02.Salt and high blood pressure
High blood pressure is often called the ‘silent killer’ because there are no obvious symptoms — but the higher your blood pressure, the greater the risk of having a stroke or heart attack.
There’s now very good evidence that too much salt is a major cause of high blood pressure:
- A high salt intake is associated with an increased risk of developing high blood pressure as you get older.
- If you already have high blood pressure a low-salt diet can lower it.
- If you’re on blood-pressure-lowering medication, a low-salt diet can boost the effect and you may be able to take less (but check with your GP first).
Shake the salt habit
The National Health and Medical Research Council’s Dietary Guidelines for Australian Adults recommend that you choose foods low in salt and cut back to no more than about 6 g of salt a day (a bit over a teaspoonful, amounting to around 2.3 g of sodium). But it’s not as easy as it sounds, because about 75% of the salt in many people’s food comes hidden in processed foods and takeaways and you don’t know how much of it you’re eating.
We checked the sodium levels (which are given on labels in milligrams rather than grams) in some of the foods in the CHOICE standard grocery basket that we use to compare supermarket prices (see the Sodium savings, table). If you ate a serve of all these foods over a day they’d give you about 3500 mg of sodium — considerably more than the maximum daily intake of 2300 mg (2.3 g) recommended by the Dietary Guidelines for Australian Adults.
Often there are low-salt or reduced-salt versions. Choosing these could save you nearly 2000 mg of sodium and bring the total to well below the recommended maximum (see the table for details).
Particular foods to watch are:
Bread. On average about 25% of our salt intake comes from bread. You can buy low-salt bread but you may have to search for it.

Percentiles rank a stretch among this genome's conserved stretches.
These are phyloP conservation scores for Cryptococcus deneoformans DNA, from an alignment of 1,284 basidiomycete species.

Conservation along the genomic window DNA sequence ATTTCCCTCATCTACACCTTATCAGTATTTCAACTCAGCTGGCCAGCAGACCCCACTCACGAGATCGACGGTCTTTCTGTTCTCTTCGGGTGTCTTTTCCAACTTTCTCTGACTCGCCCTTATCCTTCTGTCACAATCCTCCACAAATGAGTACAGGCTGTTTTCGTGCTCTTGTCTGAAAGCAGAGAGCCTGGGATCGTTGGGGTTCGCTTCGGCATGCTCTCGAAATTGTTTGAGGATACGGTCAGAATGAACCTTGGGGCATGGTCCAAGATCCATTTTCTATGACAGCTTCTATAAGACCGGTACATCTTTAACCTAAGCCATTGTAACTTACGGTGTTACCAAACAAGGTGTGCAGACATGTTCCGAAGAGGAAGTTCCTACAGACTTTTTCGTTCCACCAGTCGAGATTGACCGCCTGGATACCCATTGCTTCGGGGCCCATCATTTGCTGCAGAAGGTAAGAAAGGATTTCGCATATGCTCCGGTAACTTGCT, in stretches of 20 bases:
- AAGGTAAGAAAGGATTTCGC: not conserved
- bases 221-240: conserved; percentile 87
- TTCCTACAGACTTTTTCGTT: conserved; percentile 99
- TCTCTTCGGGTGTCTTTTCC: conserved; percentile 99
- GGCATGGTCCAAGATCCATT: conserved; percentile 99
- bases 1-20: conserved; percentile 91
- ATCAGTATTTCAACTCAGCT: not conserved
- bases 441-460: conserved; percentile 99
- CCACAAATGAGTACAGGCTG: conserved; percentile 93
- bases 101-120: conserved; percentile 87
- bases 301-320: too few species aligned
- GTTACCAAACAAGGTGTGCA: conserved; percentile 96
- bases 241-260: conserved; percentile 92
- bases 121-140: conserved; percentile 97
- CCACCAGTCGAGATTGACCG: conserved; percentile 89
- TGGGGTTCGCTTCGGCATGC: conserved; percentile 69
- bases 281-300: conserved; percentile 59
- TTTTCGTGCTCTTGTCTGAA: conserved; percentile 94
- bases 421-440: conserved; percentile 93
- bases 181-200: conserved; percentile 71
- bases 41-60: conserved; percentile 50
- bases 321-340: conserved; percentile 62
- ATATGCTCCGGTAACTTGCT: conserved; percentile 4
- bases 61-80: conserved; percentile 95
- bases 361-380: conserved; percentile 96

Breakfast cereals. Many popular brands have far too much salt (see Breakfast cereals for details). Muesli is usually a good choice.
- Foods such as bacon, sausages and most cheeses, where salt is traditionally used as a preservative.
Soups, tinned vegetables and sauces can be loaded with salt. There can be big differences between brands, so check the labels.
Cakes and biscuits can be surprisingly salty. Again it varies a lot from brand to brand, so check the labels. Our shopping basket contains ARNOTT’S Tim Tam biscuits, which are relatively low in salt (170 mg of sodium per 100 g), but if you bought ARNOTT’S Tiny Teddy Chocolate biscuits instead, you’d be getting 390 mg of sodium per 100 g.
Food labels now make it easier to choose foods with less salt. The nutrition information panel must tell you the amount of sodium (rather than salt) in the food you’re eating (see the salt-sodium connection).
To compare products it’s best to use the amount per 100 g rather than the amount per serve, as serving sizes can vary. But don’t agonise over small differences (50 mg or so). These numbers are only averages and the actual sodium levels from batch to batch could easily differ from those stated on the label by as much 20%. Low-salt foods must have less than 120 mg sodium per 100 g of the food.